Huxley’s greatest success in this regard was The Private Life of the Gannets (Huxley 1934), made for Alexander Korda. It was shown at hundreds of cinemas in the country; it was even presented at the International Exhibition of Cinematographic Art in Venice and won the Academy Award for best short subject in 1937. It was made on the Island of Grassholme, off the coast of Wales and one of the largest breeding colonies of gannets. It shows the birth, adolescence, courtship and rearing of young. However, it differentiates itself from the individualizing and anthropomorphic way that Disney portrayed nature. It presents, instead, an ecological vision ending with a plea for the care of the animals and their habitats – this plea was rendered by a human voice, while the animals remained silent (see and hear VideoObject3: The Private Life of the Gannets).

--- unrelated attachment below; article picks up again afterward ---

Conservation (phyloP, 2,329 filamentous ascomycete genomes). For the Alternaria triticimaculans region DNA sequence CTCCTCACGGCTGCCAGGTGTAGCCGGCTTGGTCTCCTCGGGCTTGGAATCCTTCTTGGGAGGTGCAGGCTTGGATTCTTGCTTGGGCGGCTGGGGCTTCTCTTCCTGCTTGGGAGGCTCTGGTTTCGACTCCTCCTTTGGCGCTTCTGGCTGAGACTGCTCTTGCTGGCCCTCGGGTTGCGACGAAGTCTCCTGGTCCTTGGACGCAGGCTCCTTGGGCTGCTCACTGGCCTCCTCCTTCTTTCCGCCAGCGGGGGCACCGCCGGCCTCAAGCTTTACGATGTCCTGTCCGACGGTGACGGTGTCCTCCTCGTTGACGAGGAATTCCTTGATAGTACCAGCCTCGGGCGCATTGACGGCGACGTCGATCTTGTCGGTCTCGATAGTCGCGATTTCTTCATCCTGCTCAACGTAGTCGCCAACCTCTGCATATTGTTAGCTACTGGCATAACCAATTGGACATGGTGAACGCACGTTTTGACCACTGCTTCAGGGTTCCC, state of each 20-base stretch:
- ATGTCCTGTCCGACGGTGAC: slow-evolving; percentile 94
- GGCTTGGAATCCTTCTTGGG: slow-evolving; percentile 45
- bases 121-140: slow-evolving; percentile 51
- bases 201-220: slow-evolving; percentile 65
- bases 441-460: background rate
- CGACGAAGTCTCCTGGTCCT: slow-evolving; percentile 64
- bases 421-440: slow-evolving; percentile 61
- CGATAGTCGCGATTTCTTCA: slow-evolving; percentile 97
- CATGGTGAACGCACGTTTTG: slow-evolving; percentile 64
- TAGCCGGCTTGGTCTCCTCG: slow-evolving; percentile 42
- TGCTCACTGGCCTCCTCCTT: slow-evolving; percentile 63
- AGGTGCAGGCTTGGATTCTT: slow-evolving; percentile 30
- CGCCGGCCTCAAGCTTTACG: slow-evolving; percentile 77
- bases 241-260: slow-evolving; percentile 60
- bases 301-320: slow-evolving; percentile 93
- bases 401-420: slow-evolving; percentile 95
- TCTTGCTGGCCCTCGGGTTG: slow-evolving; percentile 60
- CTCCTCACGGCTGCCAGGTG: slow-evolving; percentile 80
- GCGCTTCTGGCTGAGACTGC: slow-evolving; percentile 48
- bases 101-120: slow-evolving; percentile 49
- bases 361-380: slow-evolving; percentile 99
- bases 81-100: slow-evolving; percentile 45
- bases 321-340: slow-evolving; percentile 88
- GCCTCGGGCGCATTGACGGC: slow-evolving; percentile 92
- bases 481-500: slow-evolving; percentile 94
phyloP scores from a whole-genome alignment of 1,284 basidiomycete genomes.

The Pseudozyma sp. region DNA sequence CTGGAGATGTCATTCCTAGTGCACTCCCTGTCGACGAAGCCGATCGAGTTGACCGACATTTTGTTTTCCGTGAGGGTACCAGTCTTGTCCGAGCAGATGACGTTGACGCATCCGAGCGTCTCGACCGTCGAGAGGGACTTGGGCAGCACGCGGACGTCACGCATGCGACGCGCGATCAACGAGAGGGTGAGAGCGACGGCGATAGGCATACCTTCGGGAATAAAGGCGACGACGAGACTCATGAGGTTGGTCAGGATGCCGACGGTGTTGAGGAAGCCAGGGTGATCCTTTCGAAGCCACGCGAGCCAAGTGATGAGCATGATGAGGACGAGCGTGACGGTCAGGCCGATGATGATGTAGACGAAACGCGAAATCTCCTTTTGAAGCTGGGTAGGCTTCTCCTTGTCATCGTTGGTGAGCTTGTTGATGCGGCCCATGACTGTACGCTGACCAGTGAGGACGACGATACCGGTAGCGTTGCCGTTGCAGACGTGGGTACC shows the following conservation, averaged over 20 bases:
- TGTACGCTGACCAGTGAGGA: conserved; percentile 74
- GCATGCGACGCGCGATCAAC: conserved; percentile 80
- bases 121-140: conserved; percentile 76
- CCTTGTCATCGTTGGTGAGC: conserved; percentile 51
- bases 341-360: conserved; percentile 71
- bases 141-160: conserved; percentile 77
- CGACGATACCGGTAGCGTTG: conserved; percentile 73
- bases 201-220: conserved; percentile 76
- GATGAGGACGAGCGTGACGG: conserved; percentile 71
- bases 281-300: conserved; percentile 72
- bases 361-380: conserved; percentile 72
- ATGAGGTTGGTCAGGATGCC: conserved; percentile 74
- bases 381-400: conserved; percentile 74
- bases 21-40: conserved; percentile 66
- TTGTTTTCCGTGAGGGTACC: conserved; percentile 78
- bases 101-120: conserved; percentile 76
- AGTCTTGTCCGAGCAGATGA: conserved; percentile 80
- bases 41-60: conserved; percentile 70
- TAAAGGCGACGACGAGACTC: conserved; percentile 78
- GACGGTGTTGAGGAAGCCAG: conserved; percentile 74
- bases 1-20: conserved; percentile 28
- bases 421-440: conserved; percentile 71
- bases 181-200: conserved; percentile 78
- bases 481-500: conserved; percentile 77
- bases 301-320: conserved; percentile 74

However, it is in fact through the way Disney came to portray nature that we gain further insight into the connection not only between zoo/nature films and animated cartoons but also between nature films and conservation. A closer look at Mickey Mouse and Co. again raises the question of who is heard. In 1949, Walt Disney Studios launched the first short feature nature flick, Seal Island (James Algar), intended for entertainment as well as to educate viewers about the “last frontier” of Alaska (see and hear VideoObject 4: Seal Island). Although supposedly on a pristine habitat and produced in association with the Fish and Wildlife Service, it combined the natural vocalizations of the animals with voice-over, in order to project on the animals – in a farcical way – human gender stereotypes and the rule of the male patriarch over his females. Its great success – winning an Academy Award for best short subject – was immediately followed by more such “true-life adventures.” In fact, throughout the 1950s, the commercialization of animals in films remained a Disney monopoly, and the studios began producing feature-length nature films. For example, in 1955, The African Lion (James Algar) celebrated the marvelous diversity of the great African mammals. But despite the promise of authenticity, the true-life adventures resembled the early animated cartoons, and in the cinemas they were shown with animated movies like Snow White and the Seven Dwarfs (1938) or Cinderella (1950). So, we can observe an interesting circularity there, because the animated cartoons, again, were based on the study of living animals.